“I’ve always been a Christian,” said Obama, focusing on his own personal lack of practice of Islam as a child to deny any connection to Islam. But Muslims do not see practice as key. For them, that he was born to a line of Muslim males makes him born a Muslim. Further, all children born with an Arabic name based on the H-S-N trilateral root (Hussein, Hassan, and others) can be assumed to be Muslim, so they will understand Obama’s full name, Barack Hussein Obama, to proclaim him a born Muslim.

… Paul Watson of the Los Angeles Times reported … The childhood friends say Obama sometimes went to Friday prayers at the local mosque. “We prayed but not really seriously, just following actions done by older people in the mosque,” Zulfin Adi said. “But as kids, we loved to meet our friends and went to the mosque together and played.” … Obama’s younger sister, Maya Soetoro, said in a statement released by the campaign that the family attended the mosque only “for big communal events,” not every Friday.

Recalling Obama’s time in Indonesia, the Times account contains quotes that Obama “went to the mosque,” and that he “was Muslim.”

Summarized, available evidence suggests Obama was born a Muslim to a non-practicing Muslim father and for some years had a reasonably Muslim upbringing under the auspices of his Indonesian step-father. At some point, he converted to Christianity.

… Obama’s conversion to another faith, in short, makes him a murtadd… One must assume that some Islamists would renounce him as a murtadd and would try to execute him. Given the protective bubble surrounding an American president, though, this threat presumably would not make much difference to his carrying out his duties.

More significantly, how would more mainstream Muslims respond to him, would they be angry at what they would consider his apostasy? That reaction is a real possibility, one that could undermine his initiatives toward the Muslim world.


Wednesday, December 26, 2007


The Financial Times has released a list of its most read stories in 2007, according to its web traffic:

1. Learn from the fall of Rome, US warned
2. Chinese military hacked into Pentagon
3. Iran on course for nuclear bomb, EU told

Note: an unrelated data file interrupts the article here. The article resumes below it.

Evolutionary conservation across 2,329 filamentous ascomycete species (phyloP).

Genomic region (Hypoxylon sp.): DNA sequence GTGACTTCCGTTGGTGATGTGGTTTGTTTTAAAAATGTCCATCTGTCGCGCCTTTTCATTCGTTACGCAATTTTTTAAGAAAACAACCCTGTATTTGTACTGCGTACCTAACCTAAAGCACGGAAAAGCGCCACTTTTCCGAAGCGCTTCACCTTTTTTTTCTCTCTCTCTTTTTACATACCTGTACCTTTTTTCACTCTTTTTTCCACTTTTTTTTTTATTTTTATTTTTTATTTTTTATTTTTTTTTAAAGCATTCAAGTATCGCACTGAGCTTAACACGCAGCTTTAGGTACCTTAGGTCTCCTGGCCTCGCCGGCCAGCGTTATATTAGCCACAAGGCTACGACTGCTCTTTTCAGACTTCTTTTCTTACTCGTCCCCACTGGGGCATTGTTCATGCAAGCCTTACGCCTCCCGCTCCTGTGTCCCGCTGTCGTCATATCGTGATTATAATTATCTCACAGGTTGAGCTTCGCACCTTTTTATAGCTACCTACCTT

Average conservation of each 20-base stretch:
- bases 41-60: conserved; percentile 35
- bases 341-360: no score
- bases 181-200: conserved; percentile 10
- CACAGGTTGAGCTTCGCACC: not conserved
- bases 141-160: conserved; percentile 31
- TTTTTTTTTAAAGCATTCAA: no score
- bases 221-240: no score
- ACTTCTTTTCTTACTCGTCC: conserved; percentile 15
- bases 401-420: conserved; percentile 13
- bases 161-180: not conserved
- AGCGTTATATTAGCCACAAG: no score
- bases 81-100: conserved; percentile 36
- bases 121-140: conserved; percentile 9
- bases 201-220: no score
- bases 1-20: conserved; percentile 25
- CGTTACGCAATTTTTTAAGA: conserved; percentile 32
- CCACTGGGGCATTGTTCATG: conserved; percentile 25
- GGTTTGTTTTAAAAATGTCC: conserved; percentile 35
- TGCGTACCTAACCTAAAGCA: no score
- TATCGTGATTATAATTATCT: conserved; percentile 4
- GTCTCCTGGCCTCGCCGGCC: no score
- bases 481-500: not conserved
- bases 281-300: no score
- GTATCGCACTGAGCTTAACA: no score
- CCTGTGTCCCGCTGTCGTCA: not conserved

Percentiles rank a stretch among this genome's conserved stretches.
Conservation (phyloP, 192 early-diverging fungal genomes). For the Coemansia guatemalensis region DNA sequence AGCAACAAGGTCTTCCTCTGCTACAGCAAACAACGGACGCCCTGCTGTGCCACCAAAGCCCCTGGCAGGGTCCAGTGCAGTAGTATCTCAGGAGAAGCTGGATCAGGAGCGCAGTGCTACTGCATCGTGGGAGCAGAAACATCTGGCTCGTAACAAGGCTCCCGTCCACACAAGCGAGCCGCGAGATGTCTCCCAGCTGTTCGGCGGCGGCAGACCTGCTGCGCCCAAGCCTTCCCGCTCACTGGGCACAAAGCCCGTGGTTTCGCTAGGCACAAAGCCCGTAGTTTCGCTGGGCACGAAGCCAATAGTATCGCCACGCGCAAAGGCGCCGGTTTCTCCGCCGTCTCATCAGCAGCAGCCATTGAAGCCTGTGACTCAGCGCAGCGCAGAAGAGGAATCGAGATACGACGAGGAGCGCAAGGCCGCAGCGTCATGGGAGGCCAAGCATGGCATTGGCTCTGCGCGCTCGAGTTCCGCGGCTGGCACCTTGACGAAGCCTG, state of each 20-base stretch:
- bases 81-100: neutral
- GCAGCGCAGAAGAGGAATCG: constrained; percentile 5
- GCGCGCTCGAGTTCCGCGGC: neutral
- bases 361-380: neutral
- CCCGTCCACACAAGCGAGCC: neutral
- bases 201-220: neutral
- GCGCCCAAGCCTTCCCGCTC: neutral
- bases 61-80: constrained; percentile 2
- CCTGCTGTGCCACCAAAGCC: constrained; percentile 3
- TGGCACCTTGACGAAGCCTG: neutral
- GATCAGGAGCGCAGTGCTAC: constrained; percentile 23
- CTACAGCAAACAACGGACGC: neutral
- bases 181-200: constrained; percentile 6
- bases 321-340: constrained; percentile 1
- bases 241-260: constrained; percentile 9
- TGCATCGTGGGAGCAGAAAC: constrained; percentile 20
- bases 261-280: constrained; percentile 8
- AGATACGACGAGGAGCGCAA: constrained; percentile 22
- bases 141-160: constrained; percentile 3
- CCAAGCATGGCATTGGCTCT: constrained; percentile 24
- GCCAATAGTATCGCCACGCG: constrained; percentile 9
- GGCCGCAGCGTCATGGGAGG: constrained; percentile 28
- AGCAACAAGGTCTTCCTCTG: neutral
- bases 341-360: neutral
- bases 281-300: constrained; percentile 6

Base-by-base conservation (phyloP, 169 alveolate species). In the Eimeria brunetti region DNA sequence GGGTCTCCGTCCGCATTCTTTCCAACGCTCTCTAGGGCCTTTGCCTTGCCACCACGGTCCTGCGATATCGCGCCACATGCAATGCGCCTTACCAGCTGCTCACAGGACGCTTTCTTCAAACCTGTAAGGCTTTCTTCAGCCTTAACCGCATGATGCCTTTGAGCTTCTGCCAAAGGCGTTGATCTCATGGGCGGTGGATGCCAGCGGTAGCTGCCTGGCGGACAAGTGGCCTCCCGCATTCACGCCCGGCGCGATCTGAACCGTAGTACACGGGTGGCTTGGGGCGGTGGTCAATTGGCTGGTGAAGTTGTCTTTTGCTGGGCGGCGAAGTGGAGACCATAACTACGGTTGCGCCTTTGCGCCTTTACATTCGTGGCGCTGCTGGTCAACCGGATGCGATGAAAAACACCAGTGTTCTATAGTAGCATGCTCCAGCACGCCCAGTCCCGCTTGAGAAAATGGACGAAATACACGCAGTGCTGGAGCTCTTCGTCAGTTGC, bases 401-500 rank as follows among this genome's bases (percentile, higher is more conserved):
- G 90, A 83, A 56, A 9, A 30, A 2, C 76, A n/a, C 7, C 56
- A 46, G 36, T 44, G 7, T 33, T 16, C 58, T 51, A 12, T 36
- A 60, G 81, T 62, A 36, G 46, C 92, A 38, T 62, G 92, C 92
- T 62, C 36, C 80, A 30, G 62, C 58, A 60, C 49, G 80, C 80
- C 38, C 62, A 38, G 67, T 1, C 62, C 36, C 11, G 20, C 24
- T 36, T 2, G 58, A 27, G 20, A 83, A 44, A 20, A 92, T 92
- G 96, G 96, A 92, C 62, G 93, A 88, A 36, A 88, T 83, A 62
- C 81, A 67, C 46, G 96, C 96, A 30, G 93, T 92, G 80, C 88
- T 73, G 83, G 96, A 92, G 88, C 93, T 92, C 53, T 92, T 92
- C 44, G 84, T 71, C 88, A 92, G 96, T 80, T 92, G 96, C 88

4. Google’s goal: to organise your daily life
5. Pelosi backtracks on Armenia ‘genocide’ bill
6. Industry caught in carbon ‘smokescreen’
7. Vista marks end of an era for Microsoft
8. Memo to Obama: win Iowa or lose the race
9. Gates warns on US immigration curbs
10. Globalisation backlash in rich nations


Sunday, December 30, 2007


Benazir Bhutto had tried to hire American and British security professionals to protect her, the (London) Sunday Telegraph reports today.

But President Pervez Musharraf refused to allow the foreign personnel into Pakistan to help, according to Mark Siegel, Bhutto’s U.S. spokesperson. “She and her husband repeatedly tried to get visas for such protection, but they were denied by the government of Pakistan.”

Following the suicide bomb attacks that killed more than 140 during her homecoming parade on October 19, Bhutto had tried to bring in guards from the American Blackwater private security firm, and from the London-based Armor Group, which guards British diplomats in the Middle East. A Blackwater spokesman yesterday confirmed that Bhutto had approached them.

The report will add to the controversy over Bhutto’s security arrangements, which have been criticized as completely inadequate given the dangers she faced.


Tuesday, December 18, 2007


The BBC is examining the possibility that three journalists working for its Russian language service, each of whom was beaten up in Moscow in the same week, were deliberately targeted because of their reporting.

The BBC World Service, along with the American-backed Radio Free Europe/Radio Liberty, continues to broadcast uncensored reports in Russian about what is happening under Vladimir Putin’s increasingly dictatorial regime. (Several RFE/RL journalists have been murdered in the last year, as I reported previously.)

A BBC spokesperson said the World Service was “extremely concerned” by the “spate of attacks” on its journalists, all of whom were assaulted in separate incidents just before Russia’s parliamentary elections. “Although we have no evidence that the attacks were motivated by the victims’ employment, we are exploring that possibility,” he said.